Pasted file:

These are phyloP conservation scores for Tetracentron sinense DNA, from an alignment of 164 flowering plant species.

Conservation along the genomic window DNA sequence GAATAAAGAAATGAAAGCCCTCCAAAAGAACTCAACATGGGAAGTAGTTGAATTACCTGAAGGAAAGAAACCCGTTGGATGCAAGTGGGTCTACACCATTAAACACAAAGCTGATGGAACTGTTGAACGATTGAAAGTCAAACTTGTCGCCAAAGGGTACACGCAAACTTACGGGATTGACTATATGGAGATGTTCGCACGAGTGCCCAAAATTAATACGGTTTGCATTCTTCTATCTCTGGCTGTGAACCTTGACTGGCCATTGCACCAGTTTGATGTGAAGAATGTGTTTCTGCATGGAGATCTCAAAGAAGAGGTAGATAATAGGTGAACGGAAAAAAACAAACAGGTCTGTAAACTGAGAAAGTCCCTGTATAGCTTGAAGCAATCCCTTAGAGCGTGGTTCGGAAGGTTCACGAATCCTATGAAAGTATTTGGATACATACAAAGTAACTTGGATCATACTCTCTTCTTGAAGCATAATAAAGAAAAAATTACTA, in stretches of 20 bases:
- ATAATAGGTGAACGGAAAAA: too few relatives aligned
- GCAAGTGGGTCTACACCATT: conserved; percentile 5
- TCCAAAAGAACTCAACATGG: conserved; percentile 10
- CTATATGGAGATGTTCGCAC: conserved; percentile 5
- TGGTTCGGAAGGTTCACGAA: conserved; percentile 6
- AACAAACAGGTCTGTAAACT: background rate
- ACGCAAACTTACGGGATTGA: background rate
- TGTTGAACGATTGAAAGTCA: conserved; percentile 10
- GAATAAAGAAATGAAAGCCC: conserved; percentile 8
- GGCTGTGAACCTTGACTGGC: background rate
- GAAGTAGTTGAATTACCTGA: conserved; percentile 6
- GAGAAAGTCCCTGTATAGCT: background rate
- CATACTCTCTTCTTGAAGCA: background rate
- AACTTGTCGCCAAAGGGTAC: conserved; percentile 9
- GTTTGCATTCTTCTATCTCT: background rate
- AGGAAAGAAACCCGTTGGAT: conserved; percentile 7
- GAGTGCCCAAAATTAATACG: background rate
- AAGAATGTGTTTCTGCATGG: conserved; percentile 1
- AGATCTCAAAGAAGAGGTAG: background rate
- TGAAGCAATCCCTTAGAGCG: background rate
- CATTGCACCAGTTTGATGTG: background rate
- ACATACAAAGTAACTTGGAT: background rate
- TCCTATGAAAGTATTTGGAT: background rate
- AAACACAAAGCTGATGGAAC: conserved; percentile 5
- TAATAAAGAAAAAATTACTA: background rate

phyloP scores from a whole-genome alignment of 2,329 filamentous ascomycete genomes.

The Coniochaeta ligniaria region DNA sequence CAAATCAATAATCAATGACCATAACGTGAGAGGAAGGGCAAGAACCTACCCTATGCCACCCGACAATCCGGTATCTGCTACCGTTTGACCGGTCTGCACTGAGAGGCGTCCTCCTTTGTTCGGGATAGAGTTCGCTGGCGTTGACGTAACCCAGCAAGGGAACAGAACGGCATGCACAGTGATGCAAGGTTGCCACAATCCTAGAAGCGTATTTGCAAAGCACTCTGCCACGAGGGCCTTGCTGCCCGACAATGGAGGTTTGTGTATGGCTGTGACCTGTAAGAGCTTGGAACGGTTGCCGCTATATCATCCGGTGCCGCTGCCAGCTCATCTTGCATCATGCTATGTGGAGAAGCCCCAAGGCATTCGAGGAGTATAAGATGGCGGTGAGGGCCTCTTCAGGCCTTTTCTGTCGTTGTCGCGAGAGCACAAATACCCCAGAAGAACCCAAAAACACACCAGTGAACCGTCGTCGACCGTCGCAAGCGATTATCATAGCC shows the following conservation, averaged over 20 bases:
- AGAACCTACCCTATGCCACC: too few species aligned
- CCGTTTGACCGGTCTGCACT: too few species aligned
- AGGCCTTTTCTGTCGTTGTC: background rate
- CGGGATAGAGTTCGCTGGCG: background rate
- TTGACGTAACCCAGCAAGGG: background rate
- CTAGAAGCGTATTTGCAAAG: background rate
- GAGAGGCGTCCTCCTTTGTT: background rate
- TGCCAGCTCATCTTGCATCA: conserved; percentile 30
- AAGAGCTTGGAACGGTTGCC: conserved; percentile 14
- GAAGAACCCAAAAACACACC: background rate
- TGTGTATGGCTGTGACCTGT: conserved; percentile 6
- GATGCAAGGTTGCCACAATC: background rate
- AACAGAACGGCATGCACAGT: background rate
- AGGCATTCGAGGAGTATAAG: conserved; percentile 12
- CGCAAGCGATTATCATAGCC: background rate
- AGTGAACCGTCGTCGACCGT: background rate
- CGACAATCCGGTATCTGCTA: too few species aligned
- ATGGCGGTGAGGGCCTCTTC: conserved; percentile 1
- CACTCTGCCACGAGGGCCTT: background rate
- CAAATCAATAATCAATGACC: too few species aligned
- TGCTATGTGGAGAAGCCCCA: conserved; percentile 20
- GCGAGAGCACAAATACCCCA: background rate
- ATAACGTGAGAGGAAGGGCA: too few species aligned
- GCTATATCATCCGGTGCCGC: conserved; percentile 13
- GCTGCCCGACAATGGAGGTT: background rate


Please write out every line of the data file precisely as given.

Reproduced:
These are phyloP conservation scores for Tetracentron sinense DNA, from an alignment of 164 flowering plant species.

Conservation along the genomic window DNA sequence GAATAAAGAAATGAAAGCCCTCCAAAAGAACTCAACATGGGAAGTAGTTGAATTACCTGAAGGAAAGAAACCCGTTGGATGCAAGTGGGTCTACACCATTAAACACAAAGCTGATGGAACTGTTGAACGATTGAAAGTCAAACTTGTCGCCAAAGGGTACACGCAAACTTACGGGATTGACTATATGGAGATGTTCGCACGAGTGCCCAAAATTAATACGGTTTGCATTCTTCTATCTCTGGCTGTGAACCTTGACTGGCCATTGCACCAGTTTGATGTGAAGAATGTGTTTCTGCATGGAGATCTCAAAGAAGAGGTAGATAATAGGTGAACGGAAAAAAACAAACAGGTCTGTAAACTGAGAAAGTCCCTGTATAGCTTGAAGCAATCCCTTAGAGCGTGGTTCGGAAGGTTCACGAATCCTATGAAAGTATTTGGATACATACAAAGTAACTTGGATCATACTCTCTTCTTGAAGCATAATAAAGAAAAAATTACTA, in stretches of 20 bases:
- ATAATAGGTGAACGGAAAAA: too few relatives aligned
- GCAAGTGGGTCTACACCATT: conserved; percentile 5
- TCCAAAAGAACTCAACATGG: conserved; percentile 10
- CTATATGGAGATGTTCGCAC: conserved; percentile 5
- TGGTTCGGAAGGTTCACGAA: conserved; percentile 6
- AACAAACAGGTCTGTAAACT: background rate
- ACGCAAACTTACGGGATTGA: background rate
- TGTTGAACGATTGAAAGTCA: conserved; percentile 10
- GAATAAAGAAATGAAAGCCC: conserved; percentile 8
- GGCTGTGAACCTTGACTGGC: background rate
- GAAGTAGTTGAATTACCTGA: conserved; percentile 6
- GAGAAAGTCCCTGTATAGCT: background rate
- CATACTCTCTTCTTGAAGCA: background rate
- AACTTGTCGCCAAAGGGTAC: conserved; percentile 9
- GTTTGCATTCTTCTATCTCT: background rate
- AGGAAAGAAACCCGTTGGAT: conserved; percentile 7
- GAGTGCCCAAAATTAATACG: background rate
- AAGAATGTGTTTCTGCATGG: conserved; percentile 1
- AGATCTCAAAGAAGAGGTAG: background rate
- TGAAGCAATCCCTTAGAGCG: background rate
- CATTGCACCAGTTTGATGTG: background rate
- ACATACAAAGTAACTTGGAT: background rate
- TCCTATGAAAGTATTTGGAT: background rate
- AAACACAAAGCTGATGGAAC: conserved; percentile 5
- TAATAAAGAAAAAATTACTA: background rate

phyloP scores from a whole-genome alignment of 2,329 filamentous ascomycete genomes.

The Coniochaeta ligniaria region DNA sequence CAAATCAATAATCAATGACCATAACGTGAGAGGAAGGGCAAGAACCTACCCTATGCCACCCGACAATCCGGTATCTGCTACCGTTTGACCGGTCTGCACTGAGAGGCGTCCTCCTTTGTTCGGGATAGAGTTCGCTGGCGTTGACGTAACCCAGCAAGGGAACAGAACGGCATGCACAGTGATGCAAGGTTGCCACAATCCTAGAAGCGTATTTGCAAAGCACTCTGCCACGAGGGCCTTGCTGCCCGACAATGGAGGTTTGTGTATGGCTGTGACCTGTAAGAGCTTGGAACGGTTGCCGCTATATCATCCGGTGCCGCTGCCAGCTCATCTTGCATCATGCTATGTGGAGAAGCCCCAAGGCATTCGAGGAGTATAAGATGGCGGTGAGGGCCTCTTCAGGCCTTTTCTGTCGTTGTCGCGAGAGCACAAATACCCCAGAAGAACCCAAAAACACACCAGTGAACCGTCGTCGACCGTCGCAAGCGATTATCATAGCC shows the following conservation, averaged over 20 bases:
- AGAACCTACCCTATGCCACC: too few species aligned
- CCGTTTGACCGGTCTGCACT: too few species aligned
- AGGCCTTTTCTGTCGTTGTC: background rate
- CGGGATAGAGTTCGCTGGCG: background rate
- TTGACGTAACCCAGCAAGGG: background rate
- CTAGAAGCGTATTTGCAAAG: background rate
- GAGAGGCGTCCTCCTTTGTT: background rate
- TGCCAGCTCATCTTGCATCA: conserved; percentile 30
- AAGAGCTTGGAACGGTTGCC: conserved; percentile 14
- GAAGAACCCAAAAACACACC: background rate
- TGTGTATGGCTGTGACCTGT: conserved; percentile 6
- GATGCAAGGTTGCCACAATC: background rate
- AACAGAACGGCATGCACAGT: background rate
- AGGCATTCGAGGAGTATAAG: conserved; percentile 12
- CGCAAGCGATTATCATAGCC: background rate
- AGTGAACCGTCGTCGACCGT: background rate
- CGACAATCCGGTATCTGCTA: too few species aligned
- ATGGCGGTGAGGGCCTCTTC: conserved; percentile 1
- CACTCTGCCACGAGGGCCTT: background rate
- CAAATCAATAATCAATGACC: too few species aligned
- TGCTATGTGGAGAAGCCCCA: conserved; percentile 20
- GCGAGAGCACAAATACCCCA: background rate
- ATAACGTGAGAGGAAGGGCA: too few species aligned
- GCTATATCATCCGGTGCCGC: conserved; percentile 13
- GCTGCCCGACAATGGAGGTT: background rate